Bayerische Motoren Werke AG predicts China will become the world’s largest market for electric vehicles as more charging infrastructure is built and the government promotes cleaner cars to cut pollution.
China will reach that target in at most five years, said Karsten Engel, BMW’s China head, at an event in Shanghai yesterday marking the automaker’s collaboration with the city’s municipal power company. As part of the partnership, the State Grid will build public charging points at the former World Expo site, one of 46 such areas the city is targeting by the end of the year where EV owners can power their cars, according to Fan Ye, general manager of electric vehicles at State Grid Shanghai.
“We expect that the Chinese car market for electro-mobility will become the largest markets for those cars in a few years,” Engel told reporters after a ceremony in Shanghai yesterday. “Because you have supply now, there are cars coming on the market. We are coming with ours, others are coming as well.”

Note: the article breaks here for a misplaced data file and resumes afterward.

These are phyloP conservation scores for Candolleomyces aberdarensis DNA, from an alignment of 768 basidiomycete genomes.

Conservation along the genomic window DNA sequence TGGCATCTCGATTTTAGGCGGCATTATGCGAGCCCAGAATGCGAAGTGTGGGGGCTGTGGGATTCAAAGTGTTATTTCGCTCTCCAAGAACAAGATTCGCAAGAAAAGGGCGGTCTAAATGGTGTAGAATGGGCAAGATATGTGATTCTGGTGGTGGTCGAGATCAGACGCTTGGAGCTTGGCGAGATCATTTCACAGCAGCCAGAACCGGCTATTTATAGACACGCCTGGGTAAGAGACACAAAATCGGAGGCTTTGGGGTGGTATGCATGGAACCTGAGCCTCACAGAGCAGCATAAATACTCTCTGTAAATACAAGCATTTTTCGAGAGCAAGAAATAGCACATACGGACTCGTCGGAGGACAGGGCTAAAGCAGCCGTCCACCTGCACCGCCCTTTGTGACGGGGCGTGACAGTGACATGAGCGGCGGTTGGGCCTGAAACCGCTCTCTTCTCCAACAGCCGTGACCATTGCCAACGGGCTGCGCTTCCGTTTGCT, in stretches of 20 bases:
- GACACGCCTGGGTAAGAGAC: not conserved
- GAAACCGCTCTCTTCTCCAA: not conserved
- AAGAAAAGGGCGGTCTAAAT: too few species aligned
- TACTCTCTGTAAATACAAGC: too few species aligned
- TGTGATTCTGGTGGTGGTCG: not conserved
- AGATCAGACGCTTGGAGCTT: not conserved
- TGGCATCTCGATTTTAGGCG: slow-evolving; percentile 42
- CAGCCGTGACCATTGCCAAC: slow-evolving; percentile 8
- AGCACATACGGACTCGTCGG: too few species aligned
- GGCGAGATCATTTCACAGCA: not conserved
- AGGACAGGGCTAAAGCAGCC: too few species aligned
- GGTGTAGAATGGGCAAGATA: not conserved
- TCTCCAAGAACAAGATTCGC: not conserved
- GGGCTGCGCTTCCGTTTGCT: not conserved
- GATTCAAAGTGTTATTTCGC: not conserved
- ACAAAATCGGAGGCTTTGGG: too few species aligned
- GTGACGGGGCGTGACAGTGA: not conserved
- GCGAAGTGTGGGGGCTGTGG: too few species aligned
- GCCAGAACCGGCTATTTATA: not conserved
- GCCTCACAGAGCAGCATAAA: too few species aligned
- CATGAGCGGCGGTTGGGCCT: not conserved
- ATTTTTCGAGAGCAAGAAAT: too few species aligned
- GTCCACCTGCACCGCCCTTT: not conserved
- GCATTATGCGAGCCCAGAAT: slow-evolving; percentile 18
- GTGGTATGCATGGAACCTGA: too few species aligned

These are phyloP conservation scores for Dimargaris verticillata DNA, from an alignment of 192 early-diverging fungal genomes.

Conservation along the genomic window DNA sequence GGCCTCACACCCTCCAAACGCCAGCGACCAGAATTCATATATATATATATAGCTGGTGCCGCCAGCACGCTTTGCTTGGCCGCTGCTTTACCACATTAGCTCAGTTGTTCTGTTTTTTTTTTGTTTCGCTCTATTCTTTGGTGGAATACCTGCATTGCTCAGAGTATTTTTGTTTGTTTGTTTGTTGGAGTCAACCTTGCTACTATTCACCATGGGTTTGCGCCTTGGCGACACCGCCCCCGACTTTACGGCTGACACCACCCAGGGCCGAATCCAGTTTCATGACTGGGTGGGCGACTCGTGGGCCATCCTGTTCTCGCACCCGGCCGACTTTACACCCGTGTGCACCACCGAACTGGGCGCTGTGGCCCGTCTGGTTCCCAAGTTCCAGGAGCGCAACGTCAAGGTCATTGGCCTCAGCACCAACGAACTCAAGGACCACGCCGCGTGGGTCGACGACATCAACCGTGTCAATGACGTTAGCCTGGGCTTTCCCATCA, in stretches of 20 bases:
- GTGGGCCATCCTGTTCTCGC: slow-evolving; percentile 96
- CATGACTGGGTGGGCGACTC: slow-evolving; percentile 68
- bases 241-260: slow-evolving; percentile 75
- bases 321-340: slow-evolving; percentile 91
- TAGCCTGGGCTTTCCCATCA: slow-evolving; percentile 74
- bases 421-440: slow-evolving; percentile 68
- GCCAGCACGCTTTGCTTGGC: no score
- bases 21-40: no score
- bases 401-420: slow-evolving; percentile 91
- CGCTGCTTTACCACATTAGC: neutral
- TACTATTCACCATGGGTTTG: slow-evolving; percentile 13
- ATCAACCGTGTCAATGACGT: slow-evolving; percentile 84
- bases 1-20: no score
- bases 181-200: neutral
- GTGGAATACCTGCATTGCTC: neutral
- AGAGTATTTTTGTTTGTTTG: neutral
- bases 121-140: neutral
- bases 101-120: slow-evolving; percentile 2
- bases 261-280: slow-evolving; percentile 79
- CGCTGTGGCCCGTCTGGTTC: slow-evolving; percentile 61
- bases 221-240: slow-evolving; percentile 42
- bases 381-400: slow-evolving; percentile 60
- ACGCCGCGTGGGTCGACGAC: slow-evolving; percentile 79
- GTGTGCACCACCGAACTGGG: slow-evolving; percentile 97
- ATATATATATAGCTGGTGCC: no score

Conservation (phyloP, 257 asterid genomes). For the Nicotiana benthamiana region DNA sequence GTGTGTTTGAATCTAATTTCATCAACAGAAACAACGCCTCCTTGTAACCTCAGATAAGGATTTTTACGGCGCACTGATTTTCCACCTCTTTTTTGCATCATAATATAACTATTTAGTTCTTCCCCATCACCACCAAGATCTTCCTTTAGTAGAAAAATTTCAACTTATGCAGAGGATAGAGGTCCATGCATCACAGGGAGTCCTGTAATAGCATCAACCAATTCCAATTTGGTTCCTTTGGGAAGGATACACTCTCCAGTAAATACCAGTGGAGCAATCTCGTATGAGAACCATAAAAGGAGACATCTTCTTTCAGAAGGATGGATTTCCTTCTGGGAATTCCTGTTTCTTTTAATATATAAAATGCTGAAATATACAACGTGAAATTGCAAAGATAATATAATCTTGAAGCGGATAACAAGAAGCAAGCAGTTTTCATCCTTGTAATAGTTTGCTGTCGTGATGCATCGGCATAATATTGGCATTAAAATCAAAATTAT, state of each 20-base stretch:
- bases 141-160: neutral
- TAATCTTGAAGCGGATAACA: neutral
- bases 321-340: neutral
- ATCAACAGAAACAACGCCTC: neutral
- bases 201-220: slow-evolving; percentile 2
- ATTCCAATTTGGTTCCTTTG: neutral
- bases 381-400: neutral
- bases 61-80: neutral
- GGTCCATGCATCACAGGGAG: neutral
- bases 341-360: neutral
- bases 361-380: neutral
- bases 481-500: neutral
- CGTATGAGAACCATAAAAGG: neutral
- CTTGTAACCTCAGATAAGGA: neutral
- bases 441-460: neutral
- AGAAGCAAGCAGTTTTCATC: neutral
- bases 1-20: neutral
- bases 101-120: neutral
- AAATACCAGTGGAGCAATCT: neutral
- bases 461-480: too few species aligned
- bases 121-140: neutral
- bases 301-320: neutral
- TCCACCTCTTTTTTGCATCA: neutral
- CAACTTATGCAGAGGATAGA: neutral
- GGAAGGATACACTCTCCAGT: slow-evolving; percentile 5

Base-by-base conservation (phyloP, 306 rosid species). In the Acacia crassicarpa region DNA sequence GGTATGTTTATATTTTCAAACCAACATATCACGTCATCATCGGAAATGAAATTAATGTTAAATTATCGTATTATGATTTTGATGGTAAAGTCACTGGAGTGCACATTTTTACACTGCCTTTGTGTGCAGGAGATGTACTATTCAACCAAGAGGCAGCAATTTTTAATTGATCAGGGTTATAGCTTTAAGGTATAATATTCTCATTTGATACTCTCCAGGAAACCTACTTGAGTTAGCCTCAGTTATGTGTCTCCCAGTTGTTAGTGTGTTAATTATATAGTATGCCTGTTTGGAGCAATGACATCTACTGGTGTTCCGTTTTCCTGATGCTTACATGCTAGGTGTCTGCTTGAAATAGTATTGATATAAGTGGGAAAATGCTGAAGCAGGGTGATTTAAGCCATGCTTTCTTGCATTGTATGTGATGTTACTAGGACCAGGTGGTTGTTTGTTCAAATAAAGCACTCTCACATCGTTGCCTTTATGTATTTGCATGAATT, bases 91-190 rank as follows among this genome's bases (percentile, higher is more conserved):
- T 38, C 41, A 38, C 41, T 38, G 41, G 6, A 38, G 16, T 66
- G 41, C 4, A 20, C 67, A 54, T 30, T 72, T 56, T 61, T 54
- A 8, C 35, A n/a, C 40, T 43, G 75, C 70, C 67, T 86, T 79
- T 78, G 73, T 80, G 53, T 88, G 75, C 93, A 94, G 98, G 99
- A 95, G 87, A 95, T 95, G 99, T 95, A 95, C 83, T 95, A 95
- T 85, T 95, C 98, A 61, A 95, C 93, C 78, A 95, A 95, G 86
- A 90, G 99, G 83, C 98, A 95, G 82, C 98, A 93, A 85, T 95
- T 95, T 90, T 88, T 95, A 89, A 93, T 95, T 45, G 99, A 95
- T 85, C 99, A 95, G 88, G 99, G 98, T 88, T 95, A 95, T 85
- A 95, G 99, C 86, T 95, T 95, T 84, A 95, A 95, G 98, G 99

BMW joins Volkswagen AG among automakers betting on alternative-energy vehicles to fuel future growth in the world’s largest auto market. VW plans to unveil more than 15 electrified models in China by 2018, Daimler AG is building electric vehicles with Chinese automaker BYD Co. and Tesla Motors Inc. delivered its first Model S cars in the country last month.
The public charging points at the former Expo site in Shanghai will be compatible with EVs made by BMW and other brands, including BYD and SAIC Motor Corp., though not for Tesla’s cars, according to Fan. Tesla has said it plans to install a large supercharger network in China.
BMW expects to start selling its i3 in China in September, offering the model and the i8 in seven dealerships, Engel said. BMW will probably sell fewer than 1,000 units of the i3 this year in China because of a lack of supply, he said.
The Munich-based company will be “happy” to sell more than 400,000 cars in total in China this year, he said. The market will slow for the rest of the year after expanding faster than anticipated in the first four months, he said.
Five years after China began promoting new-energy vehicles, fewer than 70,000 are on its roads, lagging behind the central government’s target of reaching 500,000 by 2015.
— With assistance by Alexandra Ho